Sony Exec Believes Coronavirus Will Result in More R-Rated Animated Movies

With most film and TV projects halted for months by the novel coronavirus pandemic, voice actors [...]

With most film and TV projects halted for months by the novel coronavirus pandemic, voice actors and animators have been among some of the hardest-working people in show business this spring. Sony Pictures Animation chief Kristine Belson thinks that, with demand for content not slowing down and an uncertain future for many productoins, the film industry could see a surge in animation projects intended for adult consumption. In an animation industry that was already starting to move toward a more diverse slate of content, Belson believes the pandemic will accelerate that process, according to statements she made yesterday at the Collision From Home virtual conference.

That is not to say that we're going to go straight to seeing slasher movies animated. Sony seems to feel that Disney, Dreamworks, and others have saturated the market for kids' content, and that the way to increase their footprint is to diversify their audience.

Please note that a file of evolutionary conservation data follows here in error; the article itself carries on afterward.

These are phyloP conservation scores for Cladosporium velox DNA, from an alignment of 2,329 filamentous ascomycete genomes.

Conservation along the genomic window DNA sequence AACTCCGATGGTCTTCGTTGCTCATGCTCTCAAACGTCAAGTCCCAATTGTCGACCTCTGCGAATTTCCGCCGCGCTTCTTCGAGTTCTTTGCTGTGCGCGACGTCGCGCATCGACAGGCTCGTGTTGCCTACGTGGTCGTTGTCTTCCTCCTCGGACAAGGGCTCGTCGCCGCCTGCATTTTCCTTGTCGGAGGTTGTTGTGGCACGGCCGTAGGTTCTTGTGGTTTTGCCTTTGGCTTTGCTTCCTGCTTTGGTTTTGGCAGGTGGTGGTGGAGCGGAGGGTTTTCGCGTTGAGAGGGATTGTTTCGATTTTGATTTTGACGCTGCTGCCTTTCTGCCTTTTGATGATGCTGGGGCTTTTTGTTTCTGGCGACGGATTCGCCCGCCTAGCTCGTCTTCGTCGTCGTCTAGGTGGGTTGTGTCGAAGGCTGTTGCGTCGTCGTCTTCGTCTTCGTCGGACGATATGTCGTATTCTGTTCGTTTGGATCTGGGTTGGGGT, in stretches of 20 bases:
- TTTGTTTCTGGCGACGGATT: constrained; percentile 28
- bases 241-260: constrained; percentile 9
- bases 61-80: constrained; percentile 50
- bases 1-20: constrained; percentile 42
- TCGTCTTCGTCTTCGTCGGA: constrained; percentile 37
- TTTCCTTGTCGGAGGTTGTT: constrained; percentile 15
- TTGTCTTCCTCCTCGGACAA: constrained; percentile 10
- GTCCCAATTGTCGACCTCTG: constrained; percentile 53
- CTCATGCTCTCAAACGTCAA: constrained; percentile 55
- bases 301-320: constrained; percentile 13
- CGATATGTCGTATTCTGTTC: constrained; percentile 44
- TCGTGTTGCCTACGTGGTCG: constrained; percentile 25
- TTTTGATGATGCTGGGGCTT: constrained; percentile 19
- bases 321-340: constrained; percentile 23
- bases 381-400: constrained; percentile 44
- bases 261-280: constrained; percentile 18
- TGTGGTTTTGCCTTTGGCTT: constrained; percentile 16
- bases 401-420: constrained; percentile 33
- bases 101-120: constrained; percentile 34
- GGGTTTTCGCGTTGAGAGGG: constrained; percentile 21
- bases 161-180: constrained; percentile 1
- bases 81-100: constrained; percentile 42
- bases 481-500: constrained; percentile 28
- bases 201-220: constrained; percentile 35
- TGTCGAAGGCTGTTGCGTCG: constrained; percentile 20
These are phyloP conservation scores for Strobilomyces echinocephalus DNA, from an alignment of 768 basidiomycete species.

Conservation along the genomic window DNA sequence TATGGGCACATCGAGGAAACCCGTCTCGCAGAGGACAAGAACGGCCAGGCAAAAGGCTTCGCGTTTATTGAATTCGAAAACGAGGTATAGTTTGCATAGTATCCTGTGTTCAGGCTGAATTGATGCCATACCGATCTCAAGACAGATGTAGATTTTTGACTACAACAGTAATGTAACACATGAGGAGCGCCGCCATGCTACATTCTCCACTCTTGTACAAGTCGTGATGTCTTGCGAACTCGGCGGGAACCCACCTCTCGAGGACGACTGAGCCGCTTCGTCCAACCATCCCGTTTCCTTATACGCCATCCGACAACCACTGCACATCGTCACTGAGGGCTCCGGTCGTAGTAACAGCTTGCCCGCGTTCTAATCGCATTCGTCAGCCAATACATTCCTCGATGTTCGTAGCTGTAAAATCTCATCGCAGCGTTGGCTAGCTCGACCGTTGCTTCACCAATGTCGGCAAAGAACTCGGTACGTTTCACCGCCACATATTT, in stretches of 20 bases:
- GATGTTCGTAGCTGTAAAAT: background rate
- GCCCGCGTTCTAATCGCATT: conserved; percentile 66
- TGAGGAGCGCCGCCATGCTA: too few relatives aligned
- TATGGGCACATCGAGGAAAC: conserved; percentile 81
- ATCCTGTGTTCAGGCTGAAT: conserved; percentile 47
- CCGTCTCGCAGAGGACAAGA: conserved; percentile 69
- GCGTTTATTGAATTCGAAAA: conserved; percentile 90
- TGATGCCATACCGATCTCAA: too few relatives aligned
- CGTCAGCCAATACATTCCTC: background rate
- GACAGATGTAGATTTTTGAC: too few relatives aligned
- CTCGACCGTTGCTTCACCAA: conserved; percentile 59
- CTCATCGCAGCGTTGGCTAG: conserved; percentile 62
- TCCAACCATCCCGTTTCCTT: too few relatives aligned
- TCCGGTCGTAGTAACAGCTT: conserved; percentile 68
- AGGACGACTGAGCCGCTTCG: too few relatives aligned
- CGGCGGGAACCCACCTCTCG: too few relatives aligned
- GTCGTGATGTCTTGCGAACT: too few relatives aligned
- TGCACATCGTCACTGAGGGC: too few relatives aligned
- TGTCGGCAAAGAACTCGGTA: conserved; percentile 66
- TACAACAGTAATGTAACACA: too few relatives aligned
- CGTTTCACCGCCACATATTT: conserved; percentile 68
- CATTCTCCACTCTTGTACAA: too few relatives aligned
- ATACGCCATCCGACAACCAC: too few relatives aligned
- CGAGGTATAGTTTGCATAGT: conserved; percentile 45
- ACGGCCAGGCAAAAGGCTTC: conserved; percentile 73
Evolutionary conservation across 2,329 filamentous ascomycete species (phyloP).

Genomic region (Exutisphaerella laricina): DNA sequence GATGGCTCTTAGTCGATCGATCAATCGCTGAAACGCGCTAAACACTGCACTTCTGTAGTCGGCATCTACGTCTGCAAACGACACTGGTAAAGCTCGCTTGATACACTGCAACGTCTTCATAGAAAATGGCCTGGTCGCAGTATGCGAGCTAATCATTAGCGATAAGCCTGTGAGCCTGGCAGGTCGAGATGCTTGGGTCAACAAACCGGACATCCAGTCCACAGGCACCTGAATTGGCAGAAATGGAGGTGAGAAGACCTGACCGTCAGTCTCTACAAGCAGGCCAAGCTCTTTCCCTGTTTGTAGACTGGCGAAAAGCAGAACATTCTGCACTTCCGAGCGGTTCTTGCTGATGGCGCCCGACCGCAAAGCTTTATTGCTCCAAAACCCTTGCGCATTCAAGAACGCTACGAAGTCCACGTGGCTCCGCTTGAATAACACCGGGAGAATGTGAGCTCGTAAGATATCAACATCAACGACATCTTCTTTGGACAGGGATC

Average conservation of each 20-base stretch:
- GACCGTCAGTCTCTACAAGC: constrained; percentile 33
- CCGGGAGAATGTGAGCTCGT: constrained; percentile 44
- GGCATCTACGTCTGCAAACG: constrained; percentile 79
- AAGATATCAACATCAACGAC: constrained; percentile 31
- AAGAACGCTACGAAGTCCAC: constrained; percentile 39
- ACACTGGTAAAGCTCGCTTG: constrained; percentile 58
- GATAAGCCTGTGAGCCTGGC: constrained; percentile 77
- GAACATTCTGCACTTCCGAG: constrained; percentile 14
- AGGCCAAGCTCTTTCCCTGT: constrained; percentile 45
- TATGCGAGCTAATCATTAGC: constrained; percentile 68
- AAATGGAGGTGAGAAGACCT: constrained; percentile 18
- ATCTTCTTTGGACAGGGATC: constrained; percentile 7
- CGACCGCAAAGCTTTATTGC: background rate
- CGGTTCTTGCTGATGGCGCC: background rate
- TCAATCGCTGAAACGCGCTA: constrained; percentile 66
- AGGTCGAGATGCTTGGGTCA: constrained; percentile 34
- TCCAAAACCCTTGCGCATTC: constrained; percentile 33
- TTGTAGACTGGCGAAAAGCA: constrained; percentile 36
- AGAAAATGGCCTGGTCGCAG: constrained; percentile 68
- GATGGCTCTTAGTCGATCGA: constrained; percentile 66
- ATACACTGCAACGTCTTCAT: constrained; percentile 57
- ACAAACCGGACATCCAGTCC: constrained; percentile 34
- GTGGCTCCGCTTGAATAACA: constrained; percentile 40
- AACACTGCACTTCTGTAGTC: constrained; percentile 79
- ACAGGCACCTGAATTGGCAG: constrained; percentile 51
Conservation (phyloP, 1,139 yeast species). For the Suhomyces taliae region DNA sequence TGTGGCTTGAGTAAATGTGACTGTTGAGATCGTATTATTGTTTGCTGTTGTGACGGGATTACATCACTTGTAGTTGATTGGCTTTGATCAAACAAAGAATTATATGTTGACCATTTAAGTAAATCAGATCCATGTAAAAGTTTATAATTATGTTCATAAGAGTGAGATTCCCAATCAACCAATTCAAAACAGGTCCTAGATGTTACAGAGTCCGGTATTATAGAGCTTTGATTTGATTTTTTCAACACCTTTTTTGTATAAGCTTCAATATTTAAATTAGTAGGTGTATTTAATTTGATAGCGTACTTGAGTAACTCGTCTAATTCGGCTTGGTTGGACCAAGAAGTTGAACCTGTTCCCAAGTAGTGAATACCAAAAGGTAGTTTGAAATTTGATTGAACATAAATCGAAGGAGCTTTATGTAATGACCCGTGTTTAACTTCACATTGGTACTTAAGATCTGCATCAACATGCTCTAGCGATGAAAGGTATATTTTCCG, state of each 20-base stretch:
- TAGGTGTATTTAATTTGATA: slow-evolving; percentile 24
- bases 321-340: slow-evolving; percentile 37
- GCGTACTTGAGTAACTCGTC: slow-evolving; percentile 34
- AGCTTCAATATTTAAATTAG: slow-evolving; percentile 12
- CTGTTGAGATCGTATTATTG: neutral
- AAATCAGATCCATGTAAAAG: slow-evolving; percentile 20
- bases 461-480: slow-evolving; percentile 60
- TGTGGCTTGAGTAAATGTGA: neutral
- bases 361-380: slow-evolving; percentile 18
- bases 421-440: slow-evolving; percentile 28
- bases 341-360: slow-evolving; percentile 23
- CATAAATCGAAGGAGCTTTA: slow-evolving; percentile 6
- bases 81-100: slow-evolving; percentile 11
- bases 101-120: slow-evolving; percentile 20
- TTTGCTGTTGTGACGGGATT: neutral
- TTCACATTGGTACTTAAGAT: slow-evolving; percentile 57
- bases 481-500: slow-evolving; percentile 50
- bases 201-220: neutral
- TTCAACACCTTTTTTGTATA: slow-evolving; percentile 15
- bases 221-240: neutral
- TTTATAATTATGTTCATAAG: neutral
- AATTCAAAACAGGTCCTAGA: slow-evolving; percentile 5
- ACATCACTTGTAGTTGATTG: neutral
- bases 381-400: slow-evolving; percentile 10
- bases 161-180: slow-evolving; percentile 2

"I don't think you're going to see more family animated movies because that's very saturated," Deadline quotes Belson as saying. "There will be more R-rated animated movies....There are a couple we're working on and we're really excited about releasing our first one. I think you're going to see PG-13 animated movies, which is something you haven't seen before. Harder action-adventure sort of stuff."

The conversation touched on a number of ways that the pandemic has impacted the way animation is being made, ranging from the positive (voice actors and animators being able to rig their work at home) to the negative (the creative process is hampered when everyone else is muted so you can't get a sense for how people are reacting).

The idea of animation moving into a more adult area is not new, obviously; in addition to decades of highly-visible Japanese and indie animation that has consistently done action, romance, and other non-kids' themes, we have years of The Simpsons and Adult Swim at this point, normalizing for almost everyone in America that cartoons with a grown-up sensibility aren't an strange, even if they are an outlier in the market. With the artistic cred lent by Spider-Man: Into the Spider-Verse and, as Belson noted, competitors who have a lock on the hearts and minds of the younger audience, it seems Sony believes its best shot at becoming a powerhouse in the animation space is to adopt this new model -- and the pandemic is almost providing proof of concept.